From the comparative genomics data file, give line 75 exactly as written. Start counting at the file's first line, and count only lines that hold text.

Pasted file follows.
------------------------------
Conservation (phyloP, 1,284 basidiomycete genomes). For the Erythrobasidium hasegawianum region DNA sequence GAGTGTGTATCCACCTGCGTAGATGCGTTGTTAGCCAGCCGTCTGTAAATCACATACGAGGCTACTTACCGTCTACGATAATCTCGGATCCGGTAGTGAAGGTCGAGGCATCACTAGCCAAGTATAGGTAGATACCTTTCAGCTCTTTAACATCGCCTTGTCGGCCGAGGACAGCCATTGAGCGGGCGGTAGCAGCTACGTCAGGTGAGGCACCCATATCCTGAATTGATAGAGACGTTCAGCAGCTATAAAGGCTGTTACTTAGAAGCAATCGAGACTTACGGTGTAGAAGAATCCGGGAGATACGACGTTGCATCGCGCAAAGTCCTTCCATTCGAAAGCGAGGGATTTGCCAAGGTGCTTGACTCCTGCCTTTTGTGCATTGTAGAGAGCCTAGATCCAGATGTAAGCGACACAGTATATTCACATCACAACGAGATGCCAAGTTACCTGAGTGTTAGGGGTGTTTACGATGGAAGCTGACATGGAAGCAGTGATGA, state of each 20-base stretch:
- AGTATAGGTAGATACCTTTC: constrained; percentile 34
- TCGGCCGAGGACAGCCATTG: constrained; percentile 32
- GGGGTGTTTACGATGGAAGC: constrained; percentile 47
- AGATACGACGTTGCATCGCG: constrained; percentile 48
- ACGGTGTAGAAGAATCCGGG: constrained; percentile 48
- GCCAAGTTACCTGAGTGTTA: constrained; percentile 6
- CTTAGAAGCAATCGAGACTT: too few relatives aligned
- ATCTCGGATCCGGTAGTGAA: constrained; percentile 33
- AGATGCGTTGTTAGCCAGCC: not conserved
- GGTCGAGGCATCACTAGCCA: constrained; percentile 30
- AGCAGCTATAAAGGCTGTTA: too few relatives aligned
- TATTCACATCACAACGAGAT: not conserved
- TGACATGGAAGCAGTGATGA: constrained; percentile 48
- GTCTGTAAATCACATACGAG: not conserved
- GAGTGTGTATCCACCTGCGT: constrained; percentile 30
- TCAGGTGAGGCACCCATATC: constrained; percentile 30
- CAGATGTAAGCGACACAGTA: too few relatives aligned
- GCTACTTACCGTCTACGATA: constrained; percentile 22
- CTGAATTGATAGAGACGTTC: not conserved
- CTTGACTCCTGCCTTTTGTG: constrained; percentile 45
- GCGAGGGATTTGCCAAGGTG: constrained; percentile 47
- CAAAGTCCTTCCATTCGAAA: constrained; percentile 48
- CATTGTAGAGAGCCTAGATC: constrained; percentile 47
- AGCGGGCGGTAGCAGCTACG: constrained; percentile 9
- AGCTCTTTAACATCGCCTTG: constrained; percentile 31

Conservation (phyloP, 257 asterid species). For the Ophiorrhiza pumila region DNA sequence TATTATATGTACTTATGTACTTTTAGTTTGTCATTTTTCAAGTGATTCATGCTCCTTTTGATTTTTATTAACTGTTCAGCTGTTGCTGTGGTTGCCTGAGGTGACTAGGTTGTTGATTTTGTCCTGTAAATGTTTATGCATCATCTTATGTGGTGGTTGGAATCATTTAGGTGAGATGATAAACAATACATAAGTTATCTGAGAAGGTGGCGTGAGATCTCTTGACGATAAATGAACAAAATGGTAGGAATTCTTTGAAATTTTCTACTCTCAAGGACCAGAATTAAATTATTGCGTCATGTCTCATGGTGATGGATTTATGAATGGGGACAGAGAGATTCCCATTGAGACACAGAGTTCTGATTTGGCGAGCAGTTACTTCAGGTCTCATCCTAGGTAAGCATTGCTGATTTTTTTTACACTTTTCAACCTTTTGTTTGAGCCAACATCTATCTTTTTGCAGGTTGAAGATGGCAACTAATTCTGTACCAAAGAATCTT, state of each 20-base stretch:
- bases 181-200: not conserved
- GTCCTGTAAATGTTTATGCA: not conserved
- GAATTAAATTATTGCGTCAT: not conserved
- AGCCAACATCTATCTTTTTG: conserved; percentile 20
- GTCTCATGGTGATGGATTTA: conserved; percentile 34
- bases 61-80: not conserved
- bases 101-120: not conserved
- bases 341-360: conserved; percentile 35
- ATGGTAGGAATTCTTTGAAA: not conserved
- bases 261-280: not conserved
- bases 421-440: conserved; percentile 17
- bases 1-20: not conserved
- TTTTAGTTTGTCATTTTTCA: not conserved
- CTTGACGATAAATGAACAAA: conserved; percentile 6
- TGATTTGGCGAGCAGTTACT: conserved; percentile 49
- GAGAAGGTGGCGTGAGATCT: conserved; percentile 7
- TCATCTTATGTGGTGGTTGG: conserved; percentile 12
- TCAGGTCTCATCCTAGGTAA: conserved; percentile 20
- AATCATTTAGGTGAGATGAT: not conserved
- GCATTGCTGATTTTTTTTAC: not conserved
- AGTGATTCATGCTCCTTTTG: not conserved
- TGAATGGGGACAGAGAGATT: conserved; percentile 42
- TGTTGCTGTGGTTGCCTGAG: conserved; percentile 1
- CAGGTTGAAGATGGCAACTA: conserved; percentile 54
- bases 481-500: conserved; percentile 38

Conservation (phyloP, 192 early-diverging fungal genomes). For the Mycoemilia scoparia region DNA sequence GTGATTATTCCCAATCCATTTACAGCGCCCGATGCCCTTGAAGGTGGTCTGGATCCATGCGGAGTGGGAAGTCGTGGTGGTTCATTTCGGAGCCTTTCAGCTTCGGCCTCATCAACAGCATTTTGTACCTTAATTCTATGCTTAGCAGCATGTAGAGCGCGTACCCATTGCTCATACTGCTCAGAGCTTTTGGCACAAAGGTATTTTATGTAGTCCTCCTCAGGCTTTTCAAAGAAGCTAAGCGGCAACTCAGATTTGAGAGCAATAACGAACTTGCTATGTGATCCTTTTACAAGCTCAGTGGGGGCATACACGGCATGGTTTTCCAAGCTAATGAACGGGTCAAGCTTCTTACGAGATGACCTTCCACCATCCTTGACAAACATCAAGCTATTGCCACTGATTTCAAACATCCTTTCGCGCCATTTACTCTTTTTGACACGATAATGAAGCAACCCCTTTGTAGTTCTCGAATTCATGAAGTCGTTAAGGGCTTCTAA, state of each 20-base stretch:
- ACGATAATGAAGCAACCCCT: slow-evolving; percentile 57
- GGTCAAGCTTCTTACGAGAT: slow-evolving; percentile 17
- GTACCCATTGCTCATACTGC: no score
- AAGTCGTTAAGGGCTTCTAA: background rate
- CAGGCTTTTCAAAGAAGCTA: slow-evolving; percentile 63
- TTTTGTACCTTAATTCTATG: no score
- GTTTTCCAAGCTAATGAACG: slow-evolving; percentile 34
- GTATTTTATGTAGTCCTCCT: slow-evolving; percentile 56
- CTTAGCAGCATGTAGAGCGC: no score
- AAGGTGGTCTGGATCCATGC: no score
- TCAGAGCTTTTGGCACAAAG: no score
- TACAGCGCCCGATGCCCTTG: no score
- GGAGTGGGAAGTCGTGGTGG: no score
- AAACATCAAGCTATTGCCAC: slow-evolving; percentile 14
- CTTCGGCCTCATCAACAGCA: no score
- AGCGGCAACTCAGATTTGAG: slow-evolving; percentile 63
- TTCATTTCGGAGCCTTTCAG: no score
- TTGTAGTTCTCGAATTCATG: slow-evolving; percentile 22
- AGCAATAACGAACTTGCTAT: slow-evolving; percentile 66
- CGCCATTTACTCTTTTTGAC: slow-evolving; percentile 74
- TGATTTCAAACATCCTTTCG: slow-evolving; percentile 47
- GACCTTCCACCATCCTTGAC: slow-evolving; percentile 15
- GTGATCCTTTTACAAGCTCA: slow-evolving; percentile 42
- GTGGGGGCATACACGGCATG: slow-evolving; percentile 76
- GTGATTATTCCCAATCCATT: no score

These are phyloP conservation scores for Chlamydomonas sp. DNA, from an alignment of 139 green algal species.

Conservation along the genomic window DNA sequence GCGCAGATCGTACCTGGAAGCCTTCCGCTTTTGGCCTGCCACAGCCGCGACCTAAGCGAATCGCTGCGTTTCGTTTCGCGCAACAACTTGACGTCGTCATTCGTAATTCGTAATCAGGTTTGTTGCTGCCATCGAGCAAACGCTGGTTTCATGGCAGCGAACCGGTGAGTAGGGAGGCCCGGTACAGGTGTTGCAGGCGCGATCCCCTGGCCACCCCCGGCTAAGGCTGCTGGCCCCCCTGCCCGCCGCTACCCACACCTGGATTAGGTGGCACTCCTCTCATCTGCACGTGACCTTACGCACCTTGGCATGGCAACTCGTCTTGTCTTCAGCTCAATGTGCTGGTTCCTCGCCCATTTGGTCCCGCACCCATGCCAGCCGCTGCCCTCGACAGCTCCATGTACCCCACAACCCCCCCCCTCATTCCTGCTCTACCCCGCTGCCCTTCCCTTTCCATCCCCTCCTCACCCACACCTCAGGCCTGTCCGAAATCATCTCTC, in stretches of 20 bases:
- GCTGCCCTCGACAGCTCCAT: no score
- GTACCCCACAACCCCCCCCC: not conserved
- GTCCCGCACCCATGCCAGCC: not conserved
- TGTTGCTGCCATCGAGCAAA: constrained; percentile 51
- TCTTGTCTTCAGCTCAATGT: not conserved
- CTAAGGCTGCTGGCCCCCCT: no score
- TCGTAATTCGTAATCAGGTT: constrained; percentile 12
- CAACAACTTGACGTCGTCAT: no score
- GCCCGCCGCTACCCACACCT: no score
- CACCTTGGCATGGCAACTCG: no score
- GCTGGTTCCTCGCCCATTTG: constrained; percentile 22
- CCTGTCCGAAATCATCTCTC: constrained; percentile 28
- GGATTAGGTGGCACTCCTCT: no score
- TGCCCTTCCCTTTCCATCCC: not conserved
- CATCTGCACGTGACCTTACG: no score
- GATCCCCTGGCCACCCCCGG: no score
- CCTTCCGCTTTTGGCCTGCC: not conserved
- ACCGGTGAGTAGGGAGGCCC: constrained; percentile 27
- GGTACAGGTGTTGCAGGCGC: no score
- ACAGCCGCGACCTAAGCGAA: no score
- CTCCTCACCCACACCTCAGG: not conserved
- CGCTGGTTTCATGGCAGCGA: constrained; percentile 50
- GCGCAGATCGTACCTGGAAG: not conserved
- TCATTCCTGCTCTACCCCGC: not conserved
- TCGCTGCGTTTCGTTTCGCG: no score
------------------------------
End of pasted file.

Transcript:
- GACCTTCCACCATCCTTGAC: slow-evolving; percentile 15